Measurement Error in Binary Explanatory Variables in Panel Data Models: Why Do Cross Section and Panel Estimates of the Union Wage Effect Differ?


Cross section estimates of the union wage effect are typically much
larger than estimates derived from within estimators using panel data. Two
competing explanations for this difference have been advanced. The first is
that the cross section estimates suffer from an omitted variables bias due to
a correlation between unobserved productivity and union status which biases
the cross section estimator upwards. The second is that measurement error
in union status is more severe in the changes than in the levels, imparting a
more severe downward bias to the panel estimator.
This paper derives a method of moments estimator which allows for
both effects, nested within the same model. The binary nature of the
explanatory variable is exploited to derive an estimating model which allows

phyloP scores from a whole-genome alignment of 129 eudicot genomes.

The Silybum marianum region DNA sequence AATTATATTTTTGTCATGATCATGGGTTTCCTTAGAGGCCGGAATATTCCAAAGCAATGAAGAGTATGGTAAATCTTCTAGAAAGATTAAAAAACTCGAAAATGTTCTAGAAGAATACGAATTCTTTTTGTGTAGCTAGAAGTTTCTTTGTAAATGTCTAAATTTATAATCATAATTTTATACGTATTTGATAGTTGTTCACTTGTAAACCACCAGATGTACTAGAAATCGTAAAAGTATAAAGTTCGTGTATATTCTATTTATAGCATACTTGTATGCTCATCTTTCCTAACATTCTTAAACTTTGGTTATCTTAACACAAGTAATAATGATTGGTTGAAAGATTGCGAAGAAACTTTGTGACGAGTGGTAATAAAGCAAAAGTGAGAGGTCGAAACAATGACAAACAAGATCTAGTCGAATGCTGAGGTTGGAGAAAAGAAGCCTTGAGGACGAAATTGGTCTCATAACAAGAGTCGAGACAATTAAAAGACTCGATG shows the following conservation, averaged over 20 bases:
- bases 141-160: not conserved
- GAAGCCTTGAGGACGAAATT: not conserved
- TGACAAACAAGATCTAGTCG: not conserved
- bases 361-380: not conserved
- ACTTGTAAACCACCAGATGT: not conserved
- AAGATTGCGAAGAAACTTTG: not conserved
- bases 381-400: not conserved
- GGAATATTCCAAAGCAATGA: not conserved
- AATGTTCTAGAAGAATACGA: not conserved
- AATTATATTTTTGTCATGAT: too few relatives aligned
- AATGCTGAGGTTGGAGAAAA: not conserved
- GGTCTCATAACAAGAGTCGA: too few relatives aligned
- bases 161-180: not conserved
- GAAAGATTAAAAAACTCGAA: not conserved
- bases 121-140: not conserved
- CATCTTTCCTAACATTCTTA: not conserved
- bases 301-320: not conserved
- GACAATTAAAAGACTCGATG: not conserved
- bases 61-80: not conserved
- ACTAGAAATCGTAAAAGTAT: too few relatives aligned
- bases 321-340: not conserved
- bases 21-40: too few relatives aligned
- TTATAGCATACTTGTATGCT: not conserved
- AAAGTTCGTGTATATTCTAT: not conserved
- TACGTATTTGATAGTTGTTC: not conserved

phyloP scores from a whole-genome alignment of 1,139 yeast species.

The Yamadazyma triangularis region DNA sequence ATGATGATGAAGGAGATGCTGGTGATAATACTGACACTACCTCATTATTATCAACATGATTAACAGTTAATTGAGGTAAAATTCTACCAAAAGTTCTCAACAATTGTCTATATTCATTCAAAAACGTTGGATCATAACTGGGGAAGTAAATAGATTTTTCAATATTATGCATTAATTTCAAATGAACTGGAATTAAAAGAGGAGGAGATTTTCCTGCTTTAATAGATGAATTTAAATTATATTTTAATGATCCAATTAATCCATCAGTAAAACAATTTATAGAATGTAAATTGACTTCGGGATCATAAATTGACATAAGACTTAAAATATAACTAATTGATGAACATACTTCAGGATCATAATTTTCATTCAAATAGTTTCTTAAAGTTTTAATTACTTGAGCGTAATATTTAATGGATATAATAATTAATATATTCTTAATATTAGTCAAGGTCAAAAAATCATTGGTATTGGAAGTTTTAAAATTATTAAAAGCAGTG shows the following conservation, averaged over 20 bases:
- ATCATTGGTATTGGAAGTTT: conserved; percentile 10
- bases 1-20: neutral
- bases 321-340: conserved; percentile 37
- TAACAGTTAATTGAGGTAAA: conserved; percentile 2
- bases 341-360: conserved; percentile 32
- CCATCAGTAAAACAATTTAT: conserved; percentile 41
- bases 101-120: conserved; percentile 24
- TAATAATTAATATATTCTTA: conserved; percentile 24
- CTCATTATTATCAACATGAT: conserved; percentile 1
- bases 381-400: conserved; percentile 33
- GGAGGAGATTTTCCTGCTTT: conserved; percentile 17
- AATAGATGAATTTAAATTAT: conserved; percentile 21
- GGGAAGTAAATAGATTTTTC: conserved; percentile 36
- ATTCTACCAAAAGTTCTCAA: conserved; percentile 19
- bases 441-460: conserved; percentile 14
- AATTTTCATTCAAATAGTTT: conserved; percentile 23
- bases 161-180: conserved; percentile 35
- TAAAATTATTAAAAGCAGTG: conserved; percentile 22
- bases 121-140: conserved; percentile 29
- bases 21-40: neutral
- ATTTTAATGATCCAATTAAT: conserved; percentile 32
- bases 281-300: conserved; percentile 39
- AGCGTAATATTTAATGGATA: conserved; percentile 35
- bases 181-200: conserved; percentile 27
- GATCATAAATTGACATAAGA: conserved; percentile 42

simultaneous estimation of both the structural parameters of the model and
the parameters of the measurement error process. When the estimator is
applied to sample of men from the PSID we find that allowing for measurement
error does lead to a larger estimate of the union wage effect than the usual
within estimator, but that most of the difference between the cross section
and the panel estimates is not due to measurement error in the union
variable. Further, the estimates of the extent of measurement error are
close to those found in a validation study of the PSID.

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